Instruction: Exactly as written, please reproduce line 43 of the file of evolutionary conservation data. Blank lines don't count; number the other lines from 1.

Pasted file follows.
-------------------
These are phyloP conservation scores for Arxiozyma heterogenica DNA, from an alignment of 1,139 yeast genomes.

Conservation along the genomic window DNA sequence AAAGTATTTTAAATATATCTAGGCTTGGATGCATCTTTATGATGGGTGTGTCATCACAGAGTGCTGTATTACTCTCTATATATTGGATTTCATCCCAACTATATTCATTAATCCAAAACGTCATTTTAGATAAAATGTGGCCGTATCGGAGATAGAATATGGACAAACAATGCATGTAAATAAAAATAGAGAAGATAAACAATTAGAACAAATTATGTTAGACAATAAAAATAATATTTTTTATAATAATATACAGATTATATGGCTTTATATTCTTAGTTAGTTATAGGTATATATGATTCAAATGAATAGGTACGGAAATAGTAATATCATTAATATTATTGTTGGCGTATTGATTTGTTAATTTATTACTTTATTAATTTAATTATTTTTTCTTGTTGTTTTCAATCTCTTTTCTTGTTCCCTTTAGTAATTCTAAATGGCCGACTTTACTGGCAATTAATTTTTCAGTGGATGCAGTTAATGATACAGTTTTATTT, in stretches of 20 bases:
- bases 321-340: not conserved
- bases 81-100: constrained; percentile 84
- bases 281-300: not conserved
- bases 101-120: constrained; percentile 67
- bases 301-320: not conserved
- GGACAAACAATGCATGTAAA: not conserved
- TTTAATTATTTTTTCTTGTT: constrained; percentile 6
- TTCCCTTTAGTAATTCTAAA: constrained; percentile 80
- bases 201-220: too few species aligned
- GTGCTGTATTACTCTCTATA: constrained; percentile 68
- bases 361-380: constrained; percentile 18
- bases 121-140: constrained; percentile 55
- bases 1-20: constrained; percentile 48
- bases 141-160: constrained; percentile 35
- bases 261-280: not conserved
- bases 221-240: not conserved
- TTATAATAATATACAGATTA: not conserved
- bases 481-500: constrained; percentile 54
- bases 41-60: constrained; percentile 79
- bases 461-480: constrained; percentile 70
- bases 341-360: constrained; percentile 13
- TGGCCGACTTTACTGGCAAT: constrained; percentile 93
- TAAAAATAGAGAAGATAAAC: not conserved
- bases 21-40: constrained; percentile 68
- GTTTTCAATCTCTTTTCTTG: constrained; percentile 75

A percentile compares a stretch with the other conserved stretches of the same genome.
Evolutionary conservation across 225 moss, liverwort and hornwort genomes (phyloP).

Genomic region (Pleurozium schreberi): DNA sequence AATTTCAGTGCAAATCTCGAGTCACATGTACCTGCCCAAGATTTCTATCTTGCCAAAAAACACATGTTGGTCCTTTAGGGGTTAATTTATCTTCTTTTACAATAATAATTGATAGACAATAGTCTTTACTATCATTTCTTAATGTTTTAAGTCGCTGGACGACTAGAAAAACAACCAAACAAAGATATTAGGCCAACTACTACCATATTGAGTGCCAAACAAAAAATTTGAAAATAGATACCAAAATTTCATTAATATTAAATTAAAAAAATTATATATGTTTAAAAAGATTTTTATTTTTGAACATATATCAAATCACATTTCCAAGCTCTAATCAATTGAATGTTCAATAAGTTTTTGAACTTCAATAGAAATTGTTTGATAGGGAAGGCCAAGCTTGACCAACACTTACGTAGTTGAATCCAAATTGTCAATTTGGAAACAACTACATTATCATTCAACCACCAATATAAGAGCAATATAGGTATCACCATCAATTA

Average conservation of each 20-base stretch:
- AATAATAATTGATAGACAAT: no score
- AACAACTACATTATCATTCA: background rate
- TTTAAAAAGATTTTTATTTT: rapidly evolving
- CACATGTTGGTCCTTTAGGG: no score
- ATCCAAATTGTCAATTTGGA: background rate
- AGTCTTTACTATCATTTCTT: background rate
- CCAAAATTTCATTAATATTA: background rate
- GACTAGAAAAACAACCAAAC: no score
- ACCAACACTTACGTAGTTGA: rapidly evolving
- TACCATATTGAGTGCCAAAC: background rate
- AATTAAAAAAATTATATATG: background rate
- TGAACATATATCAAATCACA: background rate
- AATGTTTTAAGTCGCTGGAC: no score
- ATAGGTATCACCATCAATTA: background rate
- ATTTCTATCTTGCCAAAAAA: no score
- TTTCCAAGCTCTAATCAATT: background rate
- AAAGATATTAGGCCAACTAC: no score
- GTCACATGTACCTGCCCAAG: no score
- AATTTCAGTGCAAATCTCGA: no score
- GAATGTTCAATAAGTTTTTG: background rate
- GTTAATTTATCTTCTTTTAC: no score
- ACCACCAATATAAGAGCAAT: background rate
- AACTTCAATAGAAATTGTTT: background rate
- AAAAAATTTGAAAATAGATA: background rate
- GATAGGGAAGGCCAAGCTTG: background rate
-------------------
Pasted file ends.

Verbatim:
- TGAACATATATCAAATCACA: background rate